Sunday, June 14, 2015

Moscow’s Attacks on Cossacks Show Limits of Putin’s ‘Reconciliation’ Program

Paul Goble

            Staunton, June 14 – “Reconciliation is a good thing, and hostility is bad,” Igor Klyamkin says. “But there are reconciliations and reconciliations,” some of which open a path to a better future and others of which point to the return of the evils of the past.  Unfortunately, the one on offer in Russia today is more likely to be of the latter kind.

            In a comment on today, the longtime Moscow commentator says that “the reconciliation being initiated in Russia will mark the completion of the opposition of two imperial projects, the red imperial and the white imperial” by “synthesizing” the imperialism of both (

            In fact, Klyamkin says, that kind of “reconciliation” has “already taken place” as shown in 2014 when, with the seizure of Crimea and intervention in the Donbas, the two imperial traditions were presented as one.”  But the question remains how long that will last. “Perphaps,” he says, “by 2017 this will become clear.”

            A clear indication of the accuracy of Klyamkin’s analysis and of the difficulties Moscow will have in maintaining it is provided by Moscow’s current crackdown on several groups of Cossacks, a group whose members fought not only on the red and white sides in the Russian Civil War but also in some cases for their own right of self-determination.

            Russian investigators continued their search of the contents of the Museum of Anti-Bolshevik Resistance in Podolsk and launched a new one at the memorial complex devoted to The Don Cossacks in the Struggle with Bolshevism” in Elanskaya. In justifying their actions, officials said that they have found “anti-Russian literature” (

            The first has attracted attention because Russian officials had blocked the museum’s director, Vladimir Melnikov, from travelling to Lienz to take part in memorial services devoted to the 70th anniversary of the Western Allies’ handling over of Cossacks and others to the Soviets at the end of World War II.

            The second has received attention because of the criminal case against Don Ataman Yury Churekov, who was also prevented from travelling to the Austrian city for those ceremonies, for allegedly bringing weapons back to his home region from the breakaway regions in Ukraine’s Donbas. 

             In an interview with Radio Liberty, Melikhov said that “the repressions against [him] are the result of the policy of rehabilitation of Stalin now being conducted in [Russia] and revenge for his personal position on the anti-Ukrainian war,” a campaign that he describes as “amoral and shameful.” (Churekov in contrast supports Moscow’s policies in Ukraine.)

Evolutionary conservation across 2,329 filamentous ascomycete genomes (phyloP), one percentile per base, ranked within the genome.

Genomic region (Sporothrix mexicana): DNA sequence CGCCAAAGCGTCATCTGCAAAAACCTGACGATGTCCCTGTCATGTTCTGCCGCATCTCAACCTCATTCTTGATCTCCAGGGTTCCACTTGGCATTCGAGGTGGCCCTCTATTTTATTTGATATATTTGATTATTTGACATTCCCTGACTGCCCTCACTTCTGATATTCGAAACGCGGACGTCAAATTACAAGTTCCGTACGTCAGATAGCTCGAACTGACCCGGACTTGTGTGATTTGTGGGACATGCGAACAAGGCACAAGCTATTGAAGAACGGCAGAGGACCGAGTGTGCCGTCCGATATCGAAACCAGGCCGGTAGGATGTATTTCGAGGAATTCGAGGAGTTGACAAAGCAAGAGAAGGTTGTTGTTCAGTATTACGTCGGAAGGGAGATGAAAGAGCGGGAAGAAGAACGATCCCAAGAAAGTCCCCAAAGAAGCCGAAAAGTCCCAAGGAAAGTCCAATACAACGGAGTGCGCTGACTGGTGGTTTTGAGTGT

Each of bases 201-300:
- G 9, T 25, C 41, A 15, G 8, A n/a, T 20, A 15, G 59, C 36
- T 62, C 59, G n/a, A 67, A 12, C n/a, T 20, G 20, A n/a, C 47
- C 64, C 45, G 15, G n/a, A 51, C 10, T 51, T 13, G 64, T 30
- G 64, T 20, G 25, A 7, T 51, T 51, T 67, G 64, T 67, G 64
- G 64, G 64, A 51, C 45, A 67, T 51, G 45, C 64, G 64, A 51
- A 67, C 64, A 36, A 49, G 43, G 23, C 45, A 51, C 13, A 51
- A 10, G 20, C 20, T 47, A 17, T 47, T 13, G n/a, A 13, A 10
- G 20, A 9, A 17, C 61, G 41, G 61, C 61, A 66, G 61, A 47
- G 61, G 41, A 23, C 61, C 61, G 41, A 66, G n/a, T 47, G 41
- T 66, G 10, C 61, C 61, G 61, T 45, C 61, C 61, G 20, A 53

Melikhov says that he and his fellow Cossacks want that “people will become responsible for their own lives just as their ancestors were.” How possible that is in Russia today is something they are seeking to find out, at a time when the regime is blaming groups for what they did or didn’t do in 1917 or 1990 rather than where they are now.

            This reflects the continuing effort of Moscow to “destroy this culture” and to deprive ordinary people of honor, a sense of worth, “and what is most important, responsibility.”  Unfortunately, those are not values which Russia’s current rulers value. What they want is for people to do what they are told and hate those they are told to hate.

            As Melikhov says, the Cossacks have been repressed “always, especially after the Civil War, precisely as a result of their political culture, independence and the level of responsibility” they displayed. Unlike some others, they didn’t blame others for their mistakes but rather took full responsibility for their lives and actions.

            Currently, Moscow is seeking “to exclude [the Cossacks] from the political life of the country by setting up [what the regime calls] registered Cossacks and calling them the true Cossacks,” he continued. But “this is an absolute stupidity because the majority of people in this register have nothing to do with the Cossacks.”

             Such actions as these and the searches and arrests of the last ten days, Melikhov says, will not affect the genuine Cossacks. They will continue their struggle, although he adds that they will stop exhibiting things in their museums and memorials that could lead to an exacerbation of tensions in Russian society.


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